Experts also say that a cultural center for the arts in these difficult times must generate daily entrance receipts. To this end, arts centers organize celebrations, art fairs, festivals, storytelling events and art classes in rented spaces. They must have a smart gift store with a strong online sales presence. Above all, they must involve children and families and create a sense of community. No urban elitism here.
What a Vancouver Arts Center would offer: Vibrant regional art, a permanent display of Native American art unique to our region, a 1,500-seat stage for ongoing music, dance and theater productions . Enough outdoor space for special attractions.
Is it too late to partner with Native American tribes in Washington to collaborate on a museum of cultural heritage arts? Is it too late for the city to build a partnership of developers, corporate donors, and patrons who would support a unique, forward-looking facility that serves to entertain, amaze, inform, and amuse? The city and the port of Vancouver can create an arts centre. The price would be north of $60 million. Those who support this project say that such a project is feasible if the real estate is given.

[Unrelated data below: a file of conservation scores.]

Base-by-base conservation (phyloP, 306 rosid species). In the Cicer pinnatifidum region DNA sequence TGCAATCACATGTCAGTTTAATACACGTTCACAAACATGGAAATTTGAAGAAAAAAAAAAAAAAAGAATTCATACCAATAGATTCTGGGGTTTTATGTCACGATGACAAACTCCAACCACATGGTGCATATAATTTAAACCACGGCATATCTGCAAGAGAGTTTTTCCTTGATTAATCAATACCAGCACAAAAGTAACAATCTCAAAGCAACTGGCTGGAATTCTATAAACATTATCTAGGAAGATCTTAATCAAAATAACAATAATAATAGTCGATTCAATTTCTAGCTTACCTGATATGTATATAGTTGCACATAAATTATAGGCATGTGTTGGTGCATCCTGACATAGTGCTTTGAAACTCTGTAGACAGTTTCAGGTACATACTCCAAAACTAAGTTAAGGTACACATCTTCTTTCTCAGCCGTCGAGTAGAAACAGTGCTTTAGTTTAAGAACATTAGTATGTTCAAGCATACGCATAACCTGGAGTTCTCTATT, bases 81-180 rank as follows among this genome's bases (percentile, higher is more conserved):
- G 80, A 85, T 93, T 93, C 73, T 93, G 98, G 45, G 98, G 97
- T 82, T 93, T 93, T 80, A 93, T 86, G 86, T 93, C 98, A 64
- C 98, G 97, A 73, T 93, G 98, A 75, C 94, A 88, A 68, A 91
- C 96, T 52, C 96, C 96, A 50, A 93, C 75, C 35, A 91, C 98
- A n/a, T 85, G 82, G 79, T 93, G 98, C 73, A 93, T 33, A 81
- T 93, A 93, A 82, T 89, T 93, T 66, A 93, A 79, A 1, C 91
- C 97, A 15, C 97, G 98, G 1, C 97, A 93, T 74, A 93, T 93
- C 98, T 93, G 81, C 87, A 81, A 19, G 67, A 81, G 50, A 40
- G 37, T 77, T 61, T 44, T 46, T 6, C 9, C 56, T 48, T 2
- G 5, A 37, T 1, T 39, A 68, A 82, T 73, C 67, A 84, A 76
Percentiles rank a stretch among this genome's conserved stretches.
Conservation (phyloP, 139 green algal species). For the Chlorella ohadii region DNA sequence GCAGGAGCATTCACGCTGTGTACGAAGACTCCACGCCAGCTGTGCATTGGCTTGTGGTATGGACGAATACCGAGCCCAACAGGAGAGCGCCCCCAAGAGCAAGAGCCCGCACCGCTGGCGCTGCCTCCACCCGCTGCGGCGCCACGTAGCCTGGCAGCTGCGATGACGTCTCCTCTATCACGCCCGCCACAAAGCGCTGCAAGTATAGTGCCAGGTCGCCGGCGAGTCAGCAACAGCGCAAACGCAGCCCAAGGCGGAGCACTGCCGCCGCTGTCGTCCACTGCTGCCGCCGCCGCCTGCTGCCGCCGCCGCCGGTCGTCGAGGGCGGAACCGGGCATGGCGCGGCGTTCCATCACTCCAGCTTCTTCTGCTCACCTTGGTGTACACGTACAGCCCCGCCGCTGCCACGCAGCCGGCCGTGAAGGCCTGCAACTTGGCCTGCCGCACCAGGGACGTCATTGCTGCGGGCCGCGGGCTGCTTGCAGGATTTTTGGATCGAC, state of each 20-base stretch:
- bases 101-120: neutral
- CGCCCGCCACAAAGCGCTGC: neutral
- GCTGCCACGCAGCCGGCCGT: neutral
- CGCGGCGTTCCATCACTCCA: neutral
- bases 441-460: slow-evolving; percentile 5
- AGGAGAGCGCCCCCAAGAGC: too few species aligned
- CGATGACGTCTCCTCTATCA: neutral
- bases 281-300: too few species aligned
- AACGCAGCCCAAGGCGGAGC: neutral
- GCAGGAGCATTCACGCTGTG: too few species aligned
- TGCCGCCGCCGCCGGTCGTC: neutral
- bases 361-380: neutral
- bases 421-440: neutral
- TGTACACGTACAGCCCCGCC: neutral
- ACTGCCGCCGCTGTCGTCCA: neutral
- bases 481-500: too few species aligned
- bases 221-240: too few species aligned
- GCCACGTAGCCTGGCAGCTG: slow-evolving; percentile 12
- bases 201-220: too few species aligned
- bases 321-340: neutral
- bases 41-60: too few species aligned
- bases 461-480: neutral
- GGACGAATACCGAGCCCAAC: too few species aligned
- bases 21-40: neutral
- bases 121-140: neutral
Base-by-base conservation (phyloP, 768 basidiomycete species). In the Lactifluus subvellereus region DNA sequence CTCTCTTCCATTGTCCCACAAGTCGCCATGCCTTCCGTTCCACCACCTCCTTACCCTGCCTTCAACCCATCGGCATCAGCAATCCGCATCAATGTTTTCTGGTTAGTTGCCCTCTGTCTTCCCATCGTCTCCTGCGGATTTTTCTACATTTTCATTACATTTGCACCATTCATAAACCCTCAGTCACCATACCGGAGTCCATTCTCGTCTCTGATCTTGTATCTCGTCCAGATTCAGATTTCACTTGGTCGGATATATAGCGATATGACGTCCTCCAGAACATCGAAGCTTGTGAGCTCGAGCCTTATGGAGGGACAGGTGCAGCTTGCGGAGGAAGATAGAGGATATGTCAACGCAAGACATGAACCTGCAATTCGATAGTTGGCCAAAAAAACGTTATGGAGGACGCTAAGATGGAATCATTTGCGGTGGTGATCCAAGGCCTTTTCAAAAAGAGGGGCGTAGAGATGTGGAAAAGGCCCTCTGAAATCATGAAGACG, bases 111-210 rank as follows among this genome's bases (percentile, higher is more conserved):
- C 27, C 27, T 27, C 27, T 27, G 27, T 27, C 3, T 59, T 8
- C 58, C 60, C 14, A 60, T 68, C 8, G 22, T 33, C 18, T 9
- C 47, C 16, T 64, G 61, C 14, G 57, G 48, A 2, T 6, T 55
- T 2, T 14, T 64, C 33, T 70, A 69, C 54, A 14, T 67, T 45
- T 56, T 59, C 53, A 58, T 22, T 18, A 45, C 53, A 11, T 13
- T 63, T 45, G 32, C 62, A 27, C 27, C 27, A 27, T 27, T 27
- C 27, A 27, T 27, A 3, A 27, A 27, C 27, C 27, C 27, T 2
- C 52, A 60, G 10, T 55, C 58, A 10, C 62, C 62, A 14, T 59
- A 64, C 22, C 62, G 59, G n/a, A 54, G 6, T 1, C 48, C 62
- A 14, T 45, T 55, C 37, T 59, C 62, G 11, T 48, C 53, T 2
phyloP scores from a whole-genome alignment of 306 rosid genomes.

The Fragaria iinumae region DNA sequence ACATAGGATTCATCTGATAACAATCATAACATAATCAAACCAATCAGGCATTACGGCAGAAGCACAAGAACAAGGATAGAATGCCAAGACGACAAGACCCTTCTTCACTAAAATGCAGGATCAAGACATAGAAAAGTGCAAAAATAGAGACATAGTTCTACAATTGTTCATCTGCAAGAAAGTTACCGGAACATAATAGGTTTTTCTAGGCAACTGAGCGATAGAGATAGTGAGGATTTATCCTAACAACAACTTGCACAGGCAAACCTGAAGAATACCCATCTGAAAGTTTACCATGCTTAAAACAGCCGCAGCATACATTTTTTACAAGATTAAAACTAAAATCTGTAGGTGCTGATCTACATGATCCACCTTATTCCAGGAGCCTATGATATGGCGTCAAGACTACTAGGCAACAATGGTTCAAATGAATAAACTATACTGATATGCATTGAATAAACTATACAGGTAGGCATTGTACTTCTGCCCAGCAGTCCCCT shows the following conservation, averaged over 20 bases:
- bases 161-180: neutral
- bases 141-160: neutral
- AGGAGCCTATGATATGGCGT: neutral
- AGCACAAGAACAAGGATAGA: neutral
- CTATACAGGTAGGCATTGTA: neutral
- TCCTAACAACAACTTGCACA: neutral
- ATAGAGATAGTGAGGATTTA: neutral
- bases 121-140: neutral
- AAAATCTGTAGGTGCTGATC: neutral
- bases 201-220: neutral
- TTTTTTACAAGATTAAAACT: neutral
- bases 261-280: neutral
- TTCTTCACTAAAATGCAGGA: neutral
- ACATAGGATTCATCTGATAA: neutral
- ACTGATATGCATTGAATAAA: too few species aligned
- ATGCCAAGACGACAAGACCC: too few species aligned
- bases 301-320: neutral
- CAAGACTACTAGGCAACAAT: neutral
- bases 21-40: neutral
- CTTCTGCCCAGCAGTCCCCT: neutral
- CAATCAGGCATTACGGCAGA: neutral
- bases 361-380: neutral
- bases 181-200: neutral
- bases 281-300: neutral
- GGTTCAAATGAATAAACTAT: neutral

In addition to the Red Lion site, there are other possible arts venues downtown – six (bare) acres between City Hall and the waterfront. The City of Vancouver could insist that an arts center be part of the development there or work with the port on a site somewhere else.
That artistic future won’t be easy to chart, writes Michael M. Kaiser, the former president of the John F. Kennedy Center for the Performing Arts in Washington, DC, in an online post. He warns of a “fundamental crisis” in the arts due to rising costs, stagnating household incomes and competition from cheaper digital alternatives. A cultural arts center in Vancouver gives us the opportunity to create something new that addresses these challenges. Something that embraces diversity and bold ideas. Nothing beats the “live” arts!